Tuesday, October 23, 2007

Corporations Rule the World

It's not a hard or especially new concept of corporations beginning to take the power from the masses. Companies hire people who are trained in how best to sway human thought, specifically in favor of the company. The two mega-corporations in Do Androids Dream of Electric Sheep and "The Girl Who Was Plugged In" both exert an enromous degree of influence over the populace. Interestingly enough, these corporations (Rosen Association and GTX respectively) have control over a product or service that is considered socially taboo. With the GTX firm, advertising has become a large part of the company's revenue, even though advertising is outlawed. The gravity of forbidden advertising that GTX specializes in is summed up at the start of the exchange between Mr. Cantle and Delphi on page in 13, which goes,

"Do you know what advertising is?"
He's talking dirty, hitting to shock. Delphi's eyes widen and her little chin goes up.

The initial revulsion that Delphi shows at the very idea of advertising is enough to make the reader think that such a thing in this future is extremely lewd to talk about. Yet, GTX makes their fortune off of communication and generating revenue by having their man-made gods and goddesses handle the products of manufacturers that pay them. The GTX company seems to have little other goals than to make a lot of money and sway human thought on advertising.

On the other hand, the Rosen Association seems to have other goals while additionally making a large portion of money. The Rosens produce androids, which is something of a taboo process because androids are treated as slaves in the colonies (with many reports of them rebelling and killing their masters) and they are a pest on the radioactive surface of Earth. Rick Deckard gets the sense of how his testing of the new Nexus-6 brain-type on Earth could potentially bankrupt one of the largest corporations around if the tests used to detect androids became obsolete. All of chapter four and most of chapter five in DADES has Rick Deckard testing Rachel Rosen about whether she is an android or human. When Deckard declares that Rachel is an android (and though they deny it and eventually find out that she, indeed, is an android) he cannot outright retire her because the company claims her as property. Rachel proves to be a test that the Rosen Association meant to void the Voigt-Kampff and therefore mix the android population in with the human population. It also would not be a leap that the Rosen Association has a hand in Buster Friendly's affairs, as he is supposedly an android who attempts to demonize the values of Mercerism which is the most substantial barrier between humans becoming mixed with androids. Buster Friendly handled all forms of media and therefore, like GTX, the Rosen Association would have quite a degree of control over advertising and how humans perceive products and other people.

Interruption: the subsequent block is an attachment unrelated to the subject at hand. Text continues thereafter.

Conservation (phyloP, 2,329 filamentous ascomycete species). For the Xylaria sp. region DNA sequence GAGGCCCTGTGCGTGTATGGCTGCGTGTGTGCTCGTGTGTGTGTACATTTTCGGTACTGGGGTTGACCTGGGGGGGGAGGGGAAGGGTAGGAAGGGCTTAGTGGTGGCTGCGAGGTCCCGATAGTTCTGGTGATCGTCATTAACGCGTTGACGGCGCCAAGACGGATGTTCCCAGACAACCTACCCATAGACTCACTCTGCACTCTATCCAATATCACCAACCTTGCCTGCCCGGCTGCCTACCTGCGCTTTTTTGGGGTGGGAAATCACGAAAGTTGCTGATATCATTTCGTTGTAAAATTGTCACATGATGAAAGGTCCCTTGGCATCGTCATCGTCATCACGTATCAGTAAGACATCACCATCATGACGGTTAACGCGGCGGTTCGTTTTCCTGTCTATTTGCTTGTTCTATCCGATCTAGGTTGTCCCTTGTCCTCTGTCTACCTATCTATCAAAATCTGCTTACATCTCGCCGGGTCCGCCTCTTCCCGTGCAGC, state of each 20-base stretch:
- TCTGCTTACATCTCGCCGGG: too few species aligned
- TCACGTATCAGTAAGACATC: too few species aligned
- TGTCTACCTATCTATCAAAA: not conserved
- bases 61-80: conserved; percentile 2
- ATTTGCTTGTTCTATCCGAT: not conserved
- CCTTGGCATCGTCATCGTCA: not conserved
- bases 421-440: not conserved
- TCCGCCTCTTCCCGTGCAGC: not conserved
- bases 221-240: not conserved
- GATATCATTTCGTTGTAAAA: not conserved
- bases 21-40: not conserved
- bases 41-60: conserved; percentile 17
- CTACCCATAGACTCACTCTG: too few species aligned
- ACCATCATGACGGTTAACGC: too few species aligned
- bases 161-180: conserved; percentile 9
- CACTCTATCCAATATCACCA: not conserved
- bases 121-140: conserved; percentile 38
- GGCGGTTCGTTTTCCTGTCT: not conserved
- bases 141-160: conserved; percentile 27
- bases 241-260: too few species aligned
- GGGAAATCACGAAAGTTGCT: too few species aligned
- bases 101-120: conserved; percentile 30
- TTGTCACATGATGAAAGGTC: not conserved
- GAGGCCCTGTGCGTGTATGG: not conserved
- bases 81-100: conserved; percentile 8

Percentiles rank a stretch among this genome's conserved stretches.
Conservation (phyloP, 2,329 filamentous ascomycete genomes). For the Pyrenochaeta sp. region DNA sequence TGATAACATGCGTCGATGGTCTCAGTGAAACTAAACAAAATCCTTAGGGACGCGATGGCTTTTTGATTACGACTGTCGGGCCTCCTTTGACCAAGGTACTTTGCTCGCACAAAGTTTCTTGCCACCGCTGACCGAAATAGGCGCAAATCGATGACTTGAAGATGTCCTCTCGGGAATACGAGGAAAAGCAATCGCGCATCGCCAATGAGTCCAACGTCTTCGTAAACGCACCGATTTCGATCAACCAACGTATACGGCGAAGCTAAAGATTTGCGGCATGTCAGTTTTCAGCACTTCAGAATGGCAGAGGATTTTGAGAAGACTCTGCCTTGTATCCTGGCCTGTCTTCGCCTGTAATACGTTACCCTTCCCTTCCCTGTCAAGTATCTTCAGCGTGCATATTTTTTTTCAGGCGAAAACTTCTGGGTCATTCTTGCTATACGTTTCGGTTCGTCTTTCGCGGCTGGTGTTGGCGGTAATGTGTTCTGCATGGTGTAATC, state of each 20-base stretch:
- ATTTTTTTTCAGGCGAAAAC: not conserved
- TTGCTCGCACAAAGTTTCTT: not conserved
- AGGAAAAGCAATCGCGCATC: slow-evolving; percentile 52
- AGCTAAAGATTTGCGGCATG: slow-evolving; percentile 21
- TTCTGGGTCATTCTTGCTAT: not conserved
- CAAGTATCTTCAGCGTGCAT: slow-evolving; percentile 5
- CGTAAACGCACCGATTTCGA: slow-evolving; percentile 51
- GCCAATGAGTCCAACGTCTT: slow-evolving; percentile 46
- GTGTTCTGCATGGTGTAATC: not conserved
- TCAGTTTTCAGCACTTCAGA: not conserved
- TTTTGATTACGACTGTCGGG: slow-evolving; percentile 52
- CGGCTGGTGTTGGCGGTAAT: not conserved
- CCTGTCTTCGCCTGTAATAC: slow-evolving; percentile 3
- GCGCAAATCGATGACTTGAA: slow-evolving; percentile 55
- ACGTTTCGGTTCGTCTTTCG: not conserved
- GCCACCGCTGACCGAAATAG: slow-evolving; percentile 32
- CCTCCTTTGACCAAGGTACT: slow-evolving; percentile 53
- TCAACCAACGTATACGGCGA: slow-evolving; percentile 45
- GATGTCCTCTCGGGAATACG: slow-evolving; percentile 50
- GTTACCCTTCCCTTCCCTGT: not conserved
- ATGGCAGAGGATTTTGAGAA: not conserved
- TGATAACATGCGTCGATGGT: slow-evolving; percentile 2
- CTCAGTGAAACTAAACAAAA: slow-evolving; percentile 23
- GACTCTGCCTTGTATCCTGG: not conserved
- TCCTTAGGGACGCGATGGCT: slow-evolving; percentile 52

What both companies in both books shows is an explicit action to control a given populace's mind or perception. The implicit value is actually gaining money. When the two factors are combined, both companies become extremely powerful and become major players in both works of fiction that they appear in.

1 comment:

Adam Johns said...

As I've mentioned before, I used to work in a couple different corporate IT departments. Although IT people tend to hate human resources people, their deep and undying hatred is typically reserved for the marketing people -- "marketing droids," as they are often called (behind their backs). The hatred is, I believe, often reciprocated.

So the IT people, who enable the Marketing droids, deeply despise the marketing droids who they empower (or even, in P. Burke's case, create).

Which goes to show that corporations are complicated places, as the contrast between your post and Mike's makes clear. I actually think you're both right: corporations (at least well-run ones) have a powerful drive for wealth and power, which can overshadow all else - yet consumers are hardly innocent in this process, as Mike points out.

Anyway, to focus my point. Your analysis of corporate power in both works is a great start, but you end (like Tim) at what actually would have been a pretty good point to more or less begin. We all know that corporations want money and power. So do we, as individuals, at least most of us. What's more interesting, perhaps, is where exactly the balance between money and power falls, and whether our thought is succesfully controlled (or whether, like Mike says, they just give us what we want).

Here's one explanation I have for why IT people hate marketing droids: IT people (partially because most of them are very bright, partially because most of them are straight white men) want to believe in their own mental autonomy - the marketing droids threaten that (which is related to the fact that women tend to play a large role in marketing departments, unlike in most IT departments).